This past week the Senate at last released its long-awaited report on the CIA’s use of “enhanced interrogation techniques” in secret prisons in the wake of 9/11.  The report was damning in its detail, spelling out these horrific practices that amount, to use a more honest and straightforward expression, to torture.

The Senate’s investigation revealed something that skilled interrogators, as well as unfortunate victims of torture such as Senator and Vietnam veteran John McCain have always known. As Senator McCain said in a speech on the Senate floor supporting the release of this report,

I know from personal experience that the abuse of prisoners will produce more bad than good intelligence. I know that victims of torture will offer intentionally misleading information if they think their captors will believe it. I know they will say whatever they think their torturers want them to say if they believe it will stop their suffering. Most of all, I know the use of torture compromises that which most distinguishes us from our enemies, our belief that all people, even captured enemies, possess basic human rights, which are protected by international conventions the U.S. not only joined, but for the most part authored.

That is the point.  The argument over whether or not actionable intelligence was gained, or might be gained, through torture is fundamentally wrong-headed.  Torture degrades and debases us.  It is an evil, morally indefensible act.

Jesuit blogger Sam Sawyer  rightly recognizes the source of the impulse to torture: not only in shameful, fearful pursuit of the illusion of safety, but in the colossal arrogance and self-idolatry that makes us think our own ends to be justified whatever the cost to others.  He writes:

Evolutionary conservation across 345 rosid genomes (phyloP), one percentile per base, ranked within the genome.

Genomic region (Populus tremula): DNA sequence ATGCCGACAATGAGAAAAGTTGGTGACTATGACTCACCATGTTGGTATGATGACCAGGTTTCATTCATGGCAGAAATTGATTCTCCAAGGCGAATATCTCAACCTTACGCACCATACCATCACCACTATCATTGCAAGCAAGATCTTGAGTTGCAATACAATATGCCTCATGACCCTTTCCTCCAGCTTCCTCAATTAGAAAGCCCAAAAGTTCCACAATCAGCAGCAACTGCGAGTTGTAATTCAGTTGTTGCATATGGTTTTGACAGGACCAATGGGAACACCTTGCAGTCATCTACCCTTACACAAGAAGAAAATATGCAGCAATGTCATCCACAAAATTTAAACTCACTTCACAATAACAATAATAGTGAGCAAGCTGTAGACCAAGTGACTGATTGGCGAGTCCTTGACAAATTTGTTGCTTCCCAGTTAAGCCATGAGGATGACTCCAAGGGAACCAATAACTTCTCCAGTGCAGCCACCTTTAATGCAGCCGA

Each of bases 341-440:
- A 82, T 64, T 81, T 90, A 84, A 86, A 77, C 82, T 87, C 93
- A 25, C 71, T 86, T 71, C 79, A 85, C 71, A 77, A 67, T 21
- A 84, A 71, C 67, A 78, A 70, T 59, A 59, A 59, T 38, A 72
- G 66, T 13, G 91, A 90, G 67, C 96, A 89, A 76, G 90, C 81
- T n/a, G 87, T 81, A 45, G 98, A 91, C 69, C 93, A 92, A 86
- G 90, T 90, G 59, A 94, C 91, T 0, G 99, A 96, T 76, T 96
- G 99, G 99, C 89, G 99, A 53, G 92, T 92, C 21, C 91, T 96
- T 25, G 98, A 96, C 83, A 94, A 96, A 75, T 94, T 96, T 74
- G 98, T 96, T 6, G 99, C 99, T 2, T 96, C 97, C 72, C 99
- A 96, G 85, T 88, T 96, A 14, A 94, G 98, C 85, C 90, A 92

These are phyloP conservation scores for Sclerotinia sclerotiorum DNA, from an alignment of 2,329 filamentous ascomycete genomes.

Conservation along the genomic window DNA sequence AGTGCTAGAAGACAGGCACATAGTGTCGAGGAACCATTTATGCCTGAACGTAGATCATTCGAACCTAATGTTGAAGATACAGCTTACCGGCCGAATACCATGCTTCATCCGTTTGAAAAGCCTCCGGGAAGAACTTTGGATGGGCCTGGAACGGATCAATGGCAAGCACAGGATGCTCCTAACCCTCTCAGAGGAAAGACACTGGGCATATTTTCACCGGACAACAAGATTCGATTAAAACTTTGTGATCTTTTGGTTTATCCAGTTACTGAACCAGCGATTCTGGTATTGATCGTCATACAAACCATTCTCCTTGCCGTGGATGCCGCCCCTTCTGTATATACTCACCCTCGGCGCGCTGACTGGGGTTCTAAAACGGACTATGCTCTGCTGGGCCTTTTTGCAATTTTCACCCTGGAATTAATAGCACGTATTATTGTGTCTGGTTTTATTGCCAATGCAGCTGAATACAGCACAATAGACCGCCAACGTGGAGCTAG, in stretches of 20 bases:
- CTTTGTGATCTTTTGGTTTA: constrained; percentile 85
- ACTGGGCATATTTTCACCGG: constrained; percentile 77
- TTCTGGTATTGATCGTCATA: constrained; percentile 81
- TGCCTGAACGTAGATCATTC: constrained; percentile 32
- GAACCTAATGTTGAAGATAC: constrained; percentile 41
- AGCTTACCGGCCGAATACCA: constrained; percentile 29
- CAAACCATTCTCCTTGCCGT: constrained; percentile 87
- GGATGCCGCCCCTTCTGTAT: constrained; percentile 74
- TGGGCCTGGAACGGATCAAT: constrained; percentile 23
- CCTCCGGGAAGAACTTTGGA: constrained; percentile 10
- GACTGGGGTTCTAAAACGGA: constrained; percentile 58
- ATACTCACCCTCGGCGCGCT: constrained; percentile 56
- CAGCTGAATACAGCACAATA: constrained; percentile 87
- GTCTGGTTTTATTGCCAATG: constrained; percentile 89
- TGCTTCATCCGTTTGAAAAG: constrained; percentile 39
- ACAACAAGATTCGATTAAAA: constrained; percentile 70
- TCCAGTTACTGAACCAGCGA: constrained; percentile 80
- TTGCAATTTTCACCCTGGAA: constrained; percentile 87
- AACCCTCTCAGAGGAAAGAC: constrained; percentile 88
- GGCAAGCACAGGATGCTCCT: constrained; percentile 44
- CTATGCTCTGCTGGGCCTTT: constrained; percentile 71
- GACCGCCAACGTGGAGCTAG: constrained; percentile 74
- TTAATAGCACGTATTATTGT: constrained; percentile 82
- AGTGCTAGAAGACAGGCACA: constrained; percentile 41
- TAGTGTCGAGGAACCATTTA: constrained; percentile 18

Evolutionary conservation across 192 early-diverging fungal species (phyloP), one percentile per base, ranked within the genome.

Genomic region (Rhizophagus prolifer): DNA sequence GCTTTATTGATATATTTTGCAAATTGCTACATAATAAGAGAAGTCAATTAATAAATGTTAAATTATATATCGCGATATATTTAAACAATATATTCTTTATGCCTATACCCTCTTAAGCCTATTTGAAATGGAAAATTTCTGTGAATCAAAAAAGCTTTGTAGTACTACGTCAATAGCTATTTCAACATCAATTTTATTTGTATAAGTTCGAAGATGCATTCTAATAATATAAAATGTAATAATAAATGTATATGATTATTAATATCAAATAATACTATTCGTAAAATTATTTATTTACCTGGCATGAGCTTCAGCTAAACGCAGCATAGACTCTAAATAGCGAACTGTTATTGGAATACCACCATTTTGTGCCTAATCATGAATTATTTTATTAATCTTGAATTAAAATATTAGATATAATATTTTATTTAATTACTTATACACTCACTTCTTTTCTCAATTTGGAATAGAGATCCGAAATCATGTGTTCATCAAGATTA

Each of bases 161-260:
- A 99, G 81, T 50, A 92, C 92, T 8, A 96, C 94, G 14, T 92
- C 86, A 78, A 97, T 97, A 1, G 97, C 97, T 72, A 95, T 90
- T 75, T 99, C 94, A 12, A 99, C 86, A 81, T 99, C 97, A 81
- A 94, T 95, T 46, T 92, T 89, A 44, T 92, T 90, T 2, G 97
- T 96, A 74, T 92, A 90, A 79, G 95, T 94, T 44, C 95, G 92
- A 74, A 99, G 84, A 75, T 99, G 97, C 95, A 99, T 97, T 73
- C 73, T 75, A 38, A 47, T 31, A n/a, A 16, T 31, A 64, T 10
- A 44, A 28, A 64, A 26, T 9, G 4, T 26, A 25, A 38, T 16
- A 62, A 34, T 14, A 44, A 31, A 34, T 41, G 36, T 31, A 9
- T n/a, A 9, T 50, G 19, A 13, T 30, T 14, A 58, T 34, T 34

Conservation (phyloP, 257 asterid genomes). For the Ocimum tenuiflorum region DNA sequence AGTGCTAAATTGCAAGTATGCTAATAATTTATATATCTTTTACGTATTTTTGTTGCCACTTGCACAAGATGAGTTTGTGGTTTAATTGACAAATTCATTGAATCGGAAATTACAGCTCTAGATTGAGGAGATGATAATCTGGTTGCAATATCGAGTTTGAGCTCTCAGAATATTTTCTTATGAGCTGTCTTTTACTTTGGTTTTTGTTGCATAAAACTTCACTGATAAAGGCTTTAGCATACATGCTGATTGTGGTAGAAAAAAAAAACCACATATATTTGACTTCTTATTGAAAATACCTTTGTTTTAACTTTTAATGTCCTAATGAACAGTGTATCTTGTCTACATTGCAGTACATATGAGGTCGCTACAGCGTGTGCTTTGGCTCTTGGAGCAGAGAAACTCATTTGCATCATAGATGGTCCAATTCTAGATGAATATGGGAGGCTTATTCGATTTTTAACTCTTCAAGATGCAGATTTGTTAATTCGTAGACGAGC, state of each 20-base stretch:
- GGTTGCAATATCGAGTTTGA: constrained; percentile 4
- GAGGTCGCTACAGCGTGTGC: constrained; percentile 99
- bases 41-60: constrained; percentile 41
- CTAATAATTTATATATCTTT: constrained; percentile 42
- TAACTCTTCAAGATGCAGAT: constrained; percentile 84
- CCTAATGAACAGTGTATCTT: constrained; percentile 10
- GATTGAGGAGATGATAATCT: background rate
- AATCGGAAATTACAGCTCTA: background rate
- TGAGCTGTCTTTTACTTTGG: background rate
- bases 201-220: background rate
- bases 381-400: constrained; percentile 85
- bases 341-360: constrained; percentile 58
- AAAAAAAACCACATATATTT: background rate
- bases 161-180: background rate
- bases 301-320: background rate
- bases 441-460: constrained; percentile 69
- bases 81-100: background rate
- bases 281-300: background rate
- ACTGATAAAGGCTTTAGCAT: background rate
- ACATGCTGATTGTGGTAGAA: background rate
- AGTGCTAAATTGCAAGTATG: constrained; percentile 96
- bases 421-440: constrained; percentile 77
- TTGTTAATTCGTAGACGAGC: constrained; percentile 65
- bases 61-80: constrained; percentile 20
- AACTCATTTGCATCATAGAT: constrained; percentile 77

We have to reject not only the use of torture, but also the self-worship that led us to think our safety could be paid for with the blood and pain of our enemies. We have to answer for the violence and control that led us to keep torturing people, even when it was clear our security didn’t depend on it.

What is required of us, as a nation and as individuals, is humility.

The book of Micah is all about humility.   Micah was a rough contemporary of Hosea and Amos, prophesying in Judah to the south while they prophesied in Israel to the north.  But he proclaimed his message, not in the urban streets of Jerusalem, but in his own tiny village of Morasheth-Gath, located on the edge of contested Philistine territory–about as far from the big city as you could get.  Perhaps it is this distant perspective that enables the prophet to see through the arrogance of Jerusalem’s leaders,

who reject justice and make crooked all that is straight,
         who build Zion with bloodshed and Jerusalem with injustice!
 Her officials give justice for a bribe,
        and her priests teach for hire.
Her prophets offer divination for silver,
        yet they rely on the Lord, saying,
            “Isn’t the Lord in our midst?
                Evil won’t come upon us!” (Micah 3:9-11).